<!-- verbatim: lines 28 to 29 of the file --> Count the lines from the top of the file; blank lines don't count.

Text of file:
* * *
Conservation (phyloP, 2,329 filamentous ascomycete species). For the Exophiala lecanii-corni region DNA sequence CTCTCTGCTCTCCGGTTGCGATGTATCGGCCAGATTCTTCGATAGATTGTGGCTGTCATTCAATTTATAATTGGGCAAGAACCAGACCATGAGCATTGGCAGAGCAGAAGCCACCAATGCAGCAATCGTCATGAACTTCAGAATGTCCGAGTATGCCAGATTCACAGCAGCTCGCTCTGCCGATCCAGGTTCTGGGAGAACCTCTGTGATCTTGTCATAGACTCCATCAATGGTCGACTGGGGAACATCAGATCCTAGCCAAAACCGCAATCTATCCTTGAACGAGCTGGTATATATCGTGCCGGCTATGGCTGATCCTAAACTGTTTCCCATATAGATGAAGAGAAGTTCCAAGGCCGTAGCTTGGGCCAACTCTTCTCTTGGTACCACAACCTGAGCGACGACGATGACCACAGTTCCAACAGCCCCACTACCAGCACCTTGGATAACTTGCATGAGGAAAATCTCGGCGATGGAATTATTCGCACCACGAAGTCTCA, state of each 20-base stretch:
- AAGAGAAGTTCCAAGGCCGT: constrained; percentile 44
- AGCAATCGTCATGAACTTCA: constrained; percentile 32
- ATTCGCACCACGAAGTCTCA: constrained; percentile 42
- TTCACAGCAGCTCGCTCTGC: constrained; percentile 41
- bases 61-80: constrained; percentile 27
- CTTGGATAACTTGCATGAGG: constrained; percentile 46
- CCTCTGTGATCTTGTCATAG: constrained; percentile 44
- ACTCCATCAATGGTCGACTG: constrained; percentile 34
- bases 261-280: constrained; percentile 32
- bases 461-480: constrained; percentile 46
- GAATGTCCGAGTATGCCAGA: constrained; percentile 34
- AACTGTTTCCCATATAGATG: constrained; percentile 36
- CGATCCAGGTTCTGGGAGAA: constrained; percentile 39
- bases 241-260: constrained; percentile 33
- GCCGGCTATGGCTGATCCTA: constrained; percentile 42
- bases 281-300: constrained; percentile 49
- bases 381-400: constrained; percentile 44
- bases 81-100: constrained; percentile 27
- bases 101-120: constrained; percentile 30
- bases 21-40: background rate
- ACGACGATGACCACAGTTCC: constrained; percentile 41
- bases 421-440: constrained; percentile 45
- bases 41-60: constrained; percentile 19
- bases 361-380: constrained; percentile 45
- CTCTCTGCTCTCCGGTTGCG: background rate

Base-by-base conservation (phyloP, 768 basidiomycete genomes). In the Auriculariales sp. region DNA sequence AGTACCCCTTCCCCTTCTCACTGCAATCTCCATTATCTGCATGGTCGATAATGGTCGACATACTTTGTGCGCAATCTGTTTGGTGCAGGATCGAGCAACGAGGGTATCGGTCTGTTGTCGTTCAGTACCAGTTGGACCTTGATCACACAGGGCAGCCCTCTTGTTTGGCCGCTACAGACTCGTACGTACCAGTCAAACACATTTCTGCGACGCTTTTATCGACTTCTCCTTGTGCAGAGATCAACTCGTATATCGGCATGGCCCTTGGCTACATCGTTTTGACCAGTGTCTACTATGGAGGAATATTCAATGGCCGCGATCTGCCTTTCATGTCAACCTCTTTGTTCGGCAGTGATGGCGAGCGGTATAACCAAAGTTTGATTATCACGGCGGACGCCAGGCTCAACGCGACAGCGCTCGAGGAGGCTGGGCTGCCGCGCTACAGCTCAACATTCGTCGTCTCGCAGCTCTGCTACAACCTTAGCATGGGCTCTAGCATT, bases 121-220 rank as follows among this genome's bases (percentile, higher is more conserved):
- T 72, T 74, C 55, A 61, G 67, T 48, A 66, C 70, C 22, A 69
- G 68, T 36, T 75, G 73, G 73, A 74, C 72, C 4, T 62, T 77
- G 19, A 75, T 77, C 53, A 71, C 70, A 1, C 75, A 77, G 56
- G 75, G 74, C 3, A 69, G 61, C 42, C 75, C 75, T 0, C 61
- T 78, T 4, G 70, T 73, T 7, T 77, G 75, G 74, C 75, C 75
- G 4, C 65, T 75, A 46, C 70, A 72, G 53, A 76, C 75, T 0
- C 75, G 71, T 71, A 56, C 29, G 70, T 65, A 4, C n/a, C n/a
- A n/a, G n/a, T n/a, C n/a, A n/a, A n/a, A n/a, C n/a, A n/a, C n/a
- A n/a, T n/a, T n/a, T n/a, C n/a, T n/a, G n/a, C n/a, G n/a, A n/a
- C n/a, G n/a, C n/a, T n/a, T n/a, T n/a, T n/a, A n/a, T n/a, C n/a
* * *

- T 72, T 74, C 55, A 61, G 67, T 48, A 66, C 70, C 22, A 69
- G 68, T 36, T 75, G 73, G 73, A 74, C 72, C 4, T 62, T 77